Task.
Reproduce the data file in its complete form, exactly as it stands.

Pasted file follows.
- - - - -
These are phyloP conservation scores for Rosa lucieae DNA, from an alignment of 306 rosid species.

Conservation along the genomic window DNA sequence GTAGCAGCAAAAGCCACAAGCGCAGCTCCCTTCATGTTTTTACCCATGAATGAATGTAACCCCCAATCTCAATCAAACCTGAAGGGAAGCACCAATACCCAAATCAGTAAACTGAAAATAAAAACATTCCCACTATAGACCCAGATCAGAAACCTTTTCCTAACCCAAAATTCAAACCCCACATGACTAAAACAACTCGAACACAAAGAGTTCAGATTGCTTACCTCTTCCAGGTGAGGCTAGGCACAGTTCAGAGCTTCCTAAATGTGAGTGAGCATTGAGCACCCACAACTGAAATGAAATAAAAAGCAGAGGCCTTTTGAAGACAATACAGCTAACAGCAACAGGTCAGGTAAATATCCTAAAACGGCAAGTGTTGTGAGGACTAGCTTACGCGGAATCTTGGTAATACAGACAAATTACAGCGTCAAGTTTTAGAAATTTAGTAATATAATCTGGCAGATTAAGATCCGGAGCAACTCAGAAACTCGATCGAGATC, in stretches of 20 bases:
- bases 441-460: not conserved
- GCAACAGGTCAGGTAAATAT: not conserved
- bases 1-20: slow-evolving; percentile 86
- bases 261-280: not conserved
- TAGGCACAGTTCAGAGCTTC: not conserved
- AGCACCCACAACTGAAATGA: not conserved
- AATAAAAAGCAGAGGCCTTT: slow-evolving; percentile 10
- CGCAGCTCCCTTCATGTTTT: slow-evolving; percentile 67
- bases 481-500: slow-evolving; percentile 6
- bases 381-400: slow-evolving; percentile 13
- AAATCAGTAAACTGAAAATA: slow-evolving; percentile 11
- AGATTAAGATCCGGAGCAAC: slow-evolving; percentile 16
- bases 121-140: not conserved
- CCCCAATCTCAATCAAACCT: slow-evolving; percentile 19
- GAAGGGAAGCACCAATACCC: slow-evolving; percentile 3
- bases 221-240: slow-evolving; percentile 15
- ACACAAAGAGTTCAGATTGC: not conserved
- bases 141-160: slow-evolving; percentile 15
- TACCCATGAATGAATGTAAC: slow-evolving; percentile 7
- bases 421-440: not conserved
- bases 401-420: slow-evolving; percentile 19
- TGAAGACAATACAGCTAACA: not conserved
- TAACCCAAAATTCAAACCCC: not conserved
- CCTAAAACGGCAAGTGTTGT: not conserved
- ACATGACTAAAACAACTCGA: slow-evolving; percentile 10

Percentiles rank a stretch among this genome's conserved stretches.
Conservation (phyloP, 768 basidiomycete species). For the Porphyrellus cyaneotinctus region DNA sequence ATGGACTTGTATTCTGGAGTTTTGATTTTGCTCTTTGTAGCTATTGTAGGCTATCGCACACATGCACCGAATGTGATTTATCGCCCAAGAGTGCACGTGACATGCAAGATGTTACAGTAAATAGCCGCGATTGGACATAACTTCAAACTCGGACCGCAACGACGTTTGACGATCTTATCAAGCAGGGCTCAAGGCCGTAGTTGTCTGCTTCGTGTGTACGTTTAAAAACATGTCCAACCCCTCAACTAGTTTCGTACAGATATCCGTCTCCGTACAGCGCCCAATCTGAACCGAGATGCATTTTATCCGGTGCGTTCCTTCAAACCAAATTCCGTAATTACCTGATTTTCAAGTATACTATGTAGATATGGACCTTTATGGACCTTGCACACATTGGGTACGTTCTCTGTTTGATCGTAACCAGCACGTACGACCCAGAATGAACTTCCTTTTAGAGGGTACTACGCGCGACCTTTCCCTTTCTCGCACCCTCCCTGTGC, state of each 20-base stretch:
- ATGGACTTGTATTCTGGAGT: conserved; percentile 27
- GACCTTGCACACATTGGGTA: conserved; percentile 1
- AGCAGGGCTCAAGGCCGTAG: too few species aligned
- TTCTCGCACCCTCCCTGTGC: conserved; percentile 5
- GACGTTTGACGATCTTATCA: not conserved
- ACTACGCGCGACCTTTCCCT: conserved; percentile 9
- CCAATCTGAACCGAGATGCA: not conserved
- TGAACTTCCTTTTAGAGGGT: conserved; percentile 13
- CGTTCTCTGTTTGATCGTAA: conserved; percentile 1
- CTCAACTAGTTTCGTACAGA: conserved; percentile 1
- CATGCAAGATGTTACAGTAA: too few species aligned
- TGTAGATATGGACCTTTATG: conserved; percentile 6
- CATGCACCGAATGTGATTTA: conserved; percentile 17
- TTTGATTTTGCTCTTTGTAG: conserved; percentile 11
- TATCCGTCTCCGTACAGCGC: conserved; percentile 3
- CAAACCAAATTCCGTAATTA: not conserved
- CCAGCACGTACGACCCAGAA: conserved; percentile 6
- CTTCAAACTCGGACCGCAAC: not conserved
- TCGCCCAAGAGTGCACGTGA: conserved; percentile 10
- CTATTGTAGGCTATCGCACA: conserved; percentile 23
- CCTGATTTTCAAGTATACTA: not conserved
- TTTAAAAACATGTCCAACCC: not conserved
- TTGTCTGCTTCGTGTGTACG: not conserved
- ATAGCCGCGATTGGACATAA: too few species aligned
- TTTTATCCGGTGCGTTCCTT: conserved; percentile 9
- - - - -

These are phyloP conservation scores for Rosa lucieae DNA, from an alignment of 306 rosid species.

Conservation along the genomic window DNA sequence GTAGCAGCAAAAGCCACAAGCGCAGCTCCCTTCATGTTTTTACCCATGAATGAATGTAACCCCCAATCTCAATCAAACCTGAAGGGAAGCACCAATACCCAAATCAGTAAACTGAAAATAAAAACATTCCCACTATAGACCCAGATCAGAAACCTTTTCCTAACCCAAAATTCAAACCCCACATGACTAAAACAACTCGAACACAAAGAGTTCAGATTGCTTACCTCTTCCAGGTGAGGCTAGGCACAGTTCAGAGCTTCCTAAATGTGAGTGAGCATTGAGCACCCACAACTGAAATGAAATAAAAAGCAGAGGCCTTTTGAAGACAATACAGCTAACAGCAACAGGTCAGGTAAATATCCTAAAACGGCAAGTGTTGTGAGGACTAGCTTACGCGGAATCTTGGTAATACAGACAAATTACAGCGTCAAGTTTTAGAAATTTAGTAATATAATCTGGCAGATTAAGATCCGGAGCAACTCAGAAACTCGATCGAGATC, in stretches of 20 bases:
- bases 441-460: not conserved
- GCAACAGGTCAGGTAAATAT: not conserved
- bases 1-20: slow-evolving; percentile 86
- bases 261-280: not conserved
- TAGGCACAGTTCAGAGCTTC: not conserved
- AGCACCCACAACTGAAATGA: not conserved
- AATAAAAAGCAGAGGCCTTT: slow-evolving; percentile 10
- CGCAGCTCCCTTCATGTTTT: slow-evolving; percentile 67
- bases 481-500: slow-evolving; percentile 6
- bases 381-400: slow-evolving; percentile 13
- AAATCAGTAAACTGAAAATA: slow-evolving; percentile 11
- AGATTAAGATCCGGAGCAAC: slow-evolving; percentile 16
- bases 121-140: not conserved
- CCCCAATCTCAATCAAACCT: slow-evolving; percentile 19
- GAAGGGAAGCACCAATACCC: slow-evolving; percentile 3
- bases 221-240: slow-evolving; percentile 15
- ACACAAAGAGTTCAGATTGC: not conserved
- bases 141-160: slow-evolving; percentile 15
- TACCCATGAATGAATGTAAC: slow-evolving; percentile 7
- bases 421-440: not conserved
- bases 401-420: slow-evolving; percentile 19
- TGAAGACAATACAGCTAACA: not conserved
- TAACCCAAAATTCAAACCCC: not conserved
- CCTAAAACGGCAAGTGTTGT: not conserved
- ACATGACTAAAACAACTCGA: slow-evolving; percentile 10

Percentiles rank a stretch among this genome's conserved stretches.
Conservation (phyloP, 768 basidiomycete species). For the Porphyrellus cyaneotinctus region DNA sequence ATGGACTTGTATTCTGGAGTTTTGATTTTGCTCTTTGTAGCTATTGTAGGCTATCGCACACATGCACCGAATGTGATTTATCGCCCAAGAGTGCACGTGACATGCAAGATGTTACAGTAAATAGCCGCGATTGGACATAACTTCAAACTCGGACCGCAACGACGTTTGACGATCTTATCAAGCAGGGCTCAAGGCCGTAGTTGTCTGCTTCGTGTGTACGTTTAAAAACATGTCCAACCCCTCAACTAGTTTCGTACAGATATCCGTCTCCGTACAGCGCCCAATCTGAACCGAGATGCATTTTATCCGGTGCGTTCCTTCAAACCAAATTCCGTAATTACCTGATTTTCAAGTATACTATGTAGATATGGACCTTTATGGACCTTGCACACATTGGGTACGTTCTCTGTTTGATCGTAACCAGCACGTACGACCCAGAATGAACTTCCTTTTAGAGGGTACTACGCGCGACCTTTCCCTTTCTCGCACCCTCCCTGTGC, state of each 20-base stretch:
- ATGGACTTGTATTCTGGAGT: conserved; percentile 27
- GACCTTGCACACATTGGGTA: conserved; percentile 1
- AGCAGGGCTCAAGGCCGTAG: too few species aligned
- TTCTCGCACCCTCCCTGTGC: conserved; percentile 5
- GACGTTTGACGATCTTATCA: not conserved
- ACTACGCGCGACCTTTCCCT: conserved; percentile 9
- CCAATCTGAACCGAGATGCA: not conserved
- TGAACTTCCTTTTAGAGGGT: conserved; percentile 13
- CGTTCTCTGTTTGATCGTAA: conserved; percentile 1
- CTCAACTAGTTTCGTACAGA: conserved; percentile 1
- CATGCAAGATGTTACAGTAA: too few species aligned
- TGTAGATATGGACCTTTATG: conserved; percentile 6
- CATGCACCGAATGTGATTTA: conserved; percentile 17
- TTTGATTTTGCTCTTTGTAG: conserved; percentile 11
- TATCCGTCTCCGTACAGCGC: conserved; percentile 3
- CAAACCAAATTCCGTAATTA: not conserved
- CCAGCACGTACGACCCAGAA: conserved; percentile 6
- CTTCAAACTCGGACCGCAAC: not conserved
- TCGCCCAAGAGTGCACGTGA: conserved; percentile 10
- CTATTGTAGGCTATCGCACA: conserved; percentile 23
- CCTGATTTTCAAGTATACTA: not conserved
- TTTAAAAACATGTCCAACCC: not conserved
- TTGTCTGCTTCGTGTGTACG: not conserved
- ATAGCCGCGATTGGACATAA: too few species aligned
- TTTTATCCGGTGCGTTCCTT: conserved; percentile 9